Creating Timelessness
Articles By Von Braschler
























Becoming a master of time and space requires a change in personal perspective. To experience timelessness, you need to focus intently on the moment at hand. You cannot allow your mind to wander over events of the past or wallow in deep concern over the future. You must be in the present moment, fully alert, and clear-headed. In short, you must be totally involved in the "now".

This was the message of teacher and author Alan Watts, who longed for an Eastern teacher to teach Zen meditation to Westerners. Watts considered himself a sort of "advance man," or prophet of a teacher to come. Ironically, Watts himself became that teacher.

Watts taught people in the West how to meditate. He encouraged people to still their internal dialogue and stop the chatter inside their minds. This is a fundamental problem for most of us. Animal behaviourists tell us that we have lost the ability to communicate with other species in our world, because other animals are confused by the seeming contradictions between what we verbalize, our body language, and our thought forms. Indeed, most of us seem at times locked in debate with ourselves with endless internal chatter. We are so preoccupied with our inner thoughts that we are not fully focused on the present situation that confronts us.

Stilling the inner voices might sound easy, but for many it is not. The Buddhists say that the mind must willingly shut itself down before our super consciousness may engage itself without distraction. In fact, without distraction, our super consciousness could not engage itself at all. The Buddhists have an expression that the mind is "the slayer of the mind." Moreover, it is the gatekeeper. You might be tempted to think that the mind is the "top cop" in charge of everything. Another way to look at this, however, is that your mind is your jailer. It keeps you confined, in a sort of straightjacket. It's a sort of petty tyrant, claiming to be the big brains -- the one in charge. Sadly, it imprisons the higher self, or higher consciousness, which transcends the physical self.

This gate cannot operate half open or half shut. In this sense, it is like a floodgate. Our physical mind jealously guards what it considers to be its rightful territory and role. It wants to be always in charge, because it believes that it is most analytical. But the mind must totally and willingly shut down for our higher consciousness to operate on a higher plane. This is what's required to meditate. Like a lot of people, however, you probably had the idea that you needed to focus on a dot on a wall, or on a certain sound or thought. These are little ways to trick the mind to shut down and allow the higher consciousness to operate. Really, what you need to do is still the mind.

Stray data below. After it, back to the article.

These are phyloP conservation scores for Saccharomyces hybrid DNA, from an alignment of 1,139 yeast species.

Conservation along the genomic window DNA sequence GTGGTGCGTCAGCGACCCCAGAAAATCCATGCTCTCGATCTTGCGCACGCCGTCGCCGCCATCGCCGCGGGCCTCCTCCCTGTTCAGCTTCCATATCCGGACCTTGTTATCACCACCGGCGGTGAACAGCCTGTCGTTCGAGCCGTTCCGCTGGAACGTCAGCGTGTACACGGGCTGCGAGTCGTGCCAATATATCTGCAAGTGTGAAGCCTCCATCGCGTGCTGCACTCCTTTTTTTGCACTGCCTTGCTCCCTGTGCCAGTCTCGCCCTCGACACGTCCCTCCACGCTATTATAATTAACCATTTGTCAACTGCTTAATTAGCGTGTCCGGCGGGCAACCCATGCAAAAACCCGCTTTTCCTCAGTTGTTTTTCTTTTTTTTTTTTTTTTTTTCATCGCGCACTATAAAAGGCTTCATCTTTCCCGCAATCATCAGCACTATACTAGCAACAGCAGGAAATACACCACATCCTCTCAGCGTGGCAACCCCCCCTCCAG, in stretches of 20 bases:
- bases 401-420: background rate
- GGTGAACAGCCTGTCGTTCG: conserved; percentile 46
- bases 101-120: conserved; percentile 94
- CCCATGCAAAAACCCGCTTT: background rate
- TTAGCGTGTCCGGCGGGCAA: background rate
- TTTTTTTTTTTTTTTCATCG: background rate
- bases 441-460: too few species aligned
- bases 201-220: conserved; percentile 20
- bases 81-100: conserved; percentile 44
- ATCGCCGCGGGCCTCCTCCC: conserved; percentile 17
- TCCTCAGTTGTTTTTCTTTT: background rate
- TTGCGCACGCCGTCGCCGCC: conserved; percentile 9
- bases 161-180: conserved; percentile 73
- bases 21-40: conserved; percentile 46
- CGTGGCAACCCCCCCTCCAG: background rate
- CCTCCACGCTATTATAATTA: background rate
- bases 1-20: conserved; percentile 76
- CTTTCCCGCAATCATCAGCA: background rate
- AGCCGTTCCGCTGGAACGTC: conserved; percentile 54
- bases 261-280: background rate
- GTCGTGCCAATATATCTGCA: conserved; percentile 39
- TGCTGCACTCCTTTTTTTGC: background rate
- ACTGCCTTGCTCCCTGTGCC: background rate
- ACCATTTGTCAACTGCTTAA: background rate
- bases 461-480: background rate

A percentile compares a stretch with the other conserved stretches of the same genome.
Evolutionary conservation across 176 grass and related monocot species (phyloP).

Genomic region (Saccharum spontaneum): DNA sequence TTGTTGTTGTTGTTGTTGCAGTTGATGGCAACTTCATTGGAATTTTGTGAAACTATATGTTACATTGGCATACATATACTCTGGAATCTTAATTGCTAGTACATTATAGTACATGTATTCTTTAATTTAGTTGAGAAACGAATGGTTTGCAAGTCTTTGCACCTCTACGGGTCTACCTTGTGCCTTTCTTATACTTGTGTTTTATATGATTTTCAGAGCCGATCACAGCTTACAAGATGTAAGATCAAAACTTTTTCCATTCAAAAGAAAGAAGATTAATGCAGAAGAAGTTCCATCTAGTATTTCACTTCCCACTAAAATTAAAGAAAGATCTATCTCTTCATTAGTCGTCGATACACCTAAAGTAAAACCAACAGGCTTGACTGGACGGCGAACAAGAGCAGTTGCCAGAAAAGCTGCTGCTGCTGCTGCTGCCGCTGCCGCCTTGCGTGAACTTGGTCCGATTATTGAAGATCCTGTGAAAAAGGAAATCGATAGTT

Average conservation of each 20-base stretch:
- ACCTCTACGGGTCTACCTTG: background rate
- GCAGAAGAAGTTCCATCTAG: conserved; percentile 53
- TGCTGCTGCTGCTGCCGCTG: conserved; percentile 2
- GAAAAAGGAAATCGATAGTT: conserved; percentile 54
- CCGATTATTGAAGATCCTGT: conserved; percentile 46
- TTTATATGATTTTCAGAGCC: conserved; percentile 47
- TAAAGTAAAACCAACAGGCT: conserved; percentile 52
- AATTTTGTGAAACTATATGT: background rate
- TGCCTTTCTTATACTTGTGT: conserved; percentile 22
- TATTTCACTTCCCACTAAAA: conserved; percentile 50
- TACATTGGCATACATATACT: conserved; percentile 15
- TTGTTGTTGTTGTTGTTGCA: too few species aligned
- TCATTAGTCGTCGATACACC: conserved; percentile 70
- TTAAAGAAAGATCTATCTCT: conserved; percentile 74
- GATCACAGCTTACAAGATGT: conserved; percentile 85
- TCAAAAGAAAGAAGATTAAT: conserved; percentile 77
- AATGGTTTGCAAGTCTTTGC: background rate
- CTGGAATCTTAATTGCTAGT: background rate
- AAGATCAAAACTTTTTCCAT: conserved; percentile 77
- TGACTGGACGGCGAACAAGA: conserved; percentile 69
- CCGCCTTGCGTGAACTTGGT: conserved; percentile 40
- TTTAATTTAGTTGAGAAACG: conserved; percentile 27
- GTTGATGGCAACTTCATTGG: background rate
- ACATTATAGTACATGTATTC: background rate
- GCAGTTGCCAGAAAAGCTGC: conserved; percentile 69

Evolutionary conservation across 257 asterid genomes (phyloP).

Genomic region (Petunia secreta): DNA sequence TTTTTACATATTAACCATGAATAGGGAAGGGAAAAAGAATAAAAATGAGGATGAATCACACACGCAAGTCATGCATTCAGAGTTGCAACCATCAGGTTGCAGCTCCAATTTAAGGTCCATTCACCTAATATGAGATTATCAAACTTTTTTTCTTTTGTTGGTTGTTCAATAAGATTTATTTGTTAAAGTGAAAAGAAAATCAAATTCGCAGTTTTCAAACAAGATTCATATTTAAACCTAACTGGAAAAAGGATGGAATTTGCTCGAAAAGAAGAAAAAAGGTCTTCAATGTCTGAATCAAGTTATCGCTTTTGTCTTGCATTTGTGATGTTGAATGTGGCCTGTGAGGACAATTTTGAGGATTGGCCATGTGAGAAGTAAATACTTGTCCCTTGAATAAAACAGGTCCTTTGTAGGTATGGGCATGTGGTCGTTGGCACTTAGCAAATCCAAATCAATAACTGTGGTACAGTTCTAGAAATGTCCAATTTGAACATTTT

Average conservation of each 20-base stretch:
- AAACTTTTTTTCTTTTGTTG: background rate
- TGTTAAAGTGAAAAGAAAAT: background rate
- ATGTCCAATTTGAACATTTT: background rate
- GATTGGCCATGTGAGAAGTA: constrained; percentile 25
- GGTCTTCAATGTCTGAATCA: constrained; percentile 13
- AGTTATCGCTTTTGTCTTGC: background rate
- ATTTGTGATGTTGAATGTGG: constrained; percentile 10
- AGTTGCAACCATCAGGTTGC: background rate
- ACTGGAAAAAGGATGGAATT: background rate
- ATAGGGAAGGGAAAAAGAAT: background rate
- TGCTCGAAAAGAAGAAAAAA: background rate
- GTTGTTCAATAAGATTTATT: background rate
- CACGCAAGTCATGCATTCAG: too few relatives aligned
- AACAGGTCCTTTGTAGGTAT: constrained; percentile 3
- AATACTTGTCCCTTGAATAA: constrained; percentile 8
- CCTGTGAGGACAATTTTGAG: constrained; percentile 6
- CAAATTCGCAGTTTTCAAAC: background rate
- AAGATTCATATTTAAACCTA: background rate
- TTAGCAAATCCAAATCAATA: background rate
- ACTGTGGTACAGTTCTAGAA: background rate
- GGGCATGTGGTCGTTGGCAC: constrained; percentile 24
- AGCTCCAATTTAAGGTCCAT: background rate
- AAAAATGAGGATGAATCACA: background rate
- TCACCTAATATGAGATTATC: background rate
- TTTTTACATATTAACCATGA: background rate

Obviously, this is not easy. The lower mind is a jealous dictator and will not surrender easily. So you must appeal to its reason and allow it to analyse and adjudicate. Once the mind is satisfied that you will be safe and perhaps even rewarded in this proposed encounter, then it should surrender temporary control.

To meditate and enter a state of higher consciousness, however, you also must still the clatter of sound and other distractions around you. Quieting the world around you might seem even more difficult than stilling the inner chatter that runs through your mind. After all, we can hope to have some personal influence over our own bodies, but little influence over the world outside ourselves. Or can we? Remember that the object here is to change our personal perspective. We don't need to stop a bell from clanging to tune it out. We simply need to control our perception. This requires training, practice, and particularly, will power.

In short, we need to stop the world. This is not to say that we can stop the wind, the rain, or a roaring train. We can change our perception of all of this, however. We can tune out the outside sounds. We can tell ourselves not to be distracted by the fragrances around us. We can control our sensory perception.

We do this not to be dead to the beauty and majesty of the physical world around us, but to focus on attaining another higher level of consciousness, without outside distractions. The beauty and aroma of a daffodil can be overpowering. The chatter of children can be either amusing or bothersome, but always hard to ignore. We are not turning our backs on the world around us, but exploring higher consciousness from time to time. It's almost amusing at times how hard some people work at meditation -- even in the East. Krishnamurti told the story of Indian men, serious in their attempts to meditate, who would become angry if children's loud play would disrupt them in their quiet times. The challenge is to tune out the world around us and within us as a prelude to meditation. We can do this very selectively and creatively, in accordance to our needs. We can learn to meditate while simply sitting, walking, or even washing the dishes with proper practice and discipline. In time, you can do it without your eyes shut and hands folded in a quiet, dark room. With practice, you can do it at a moment's notice.

Sometimes this is very useful. Star athletes can sometimes tune out distractions and hear just what they want to hear. They can tune out everything except what they want to see and focus intently on that. That becomes the focal point of their meditation.

If you think about it, you've probably tuned out sounds and slowed down things around you on occasion, too. For example, have you ever been in a crowded, noisy room full of people and tried to shout to somebody in the crowd? They couldn't hear you very well. So then you focused hard on that person and found that you could filter out distracting noises around you to hear what that person was saying. People around you seemed to move in slow motion, as you focused on your friend. That's because you were meditating only on that subject, and only seeing that person's body language and hearing that person's voice. This is selective perception.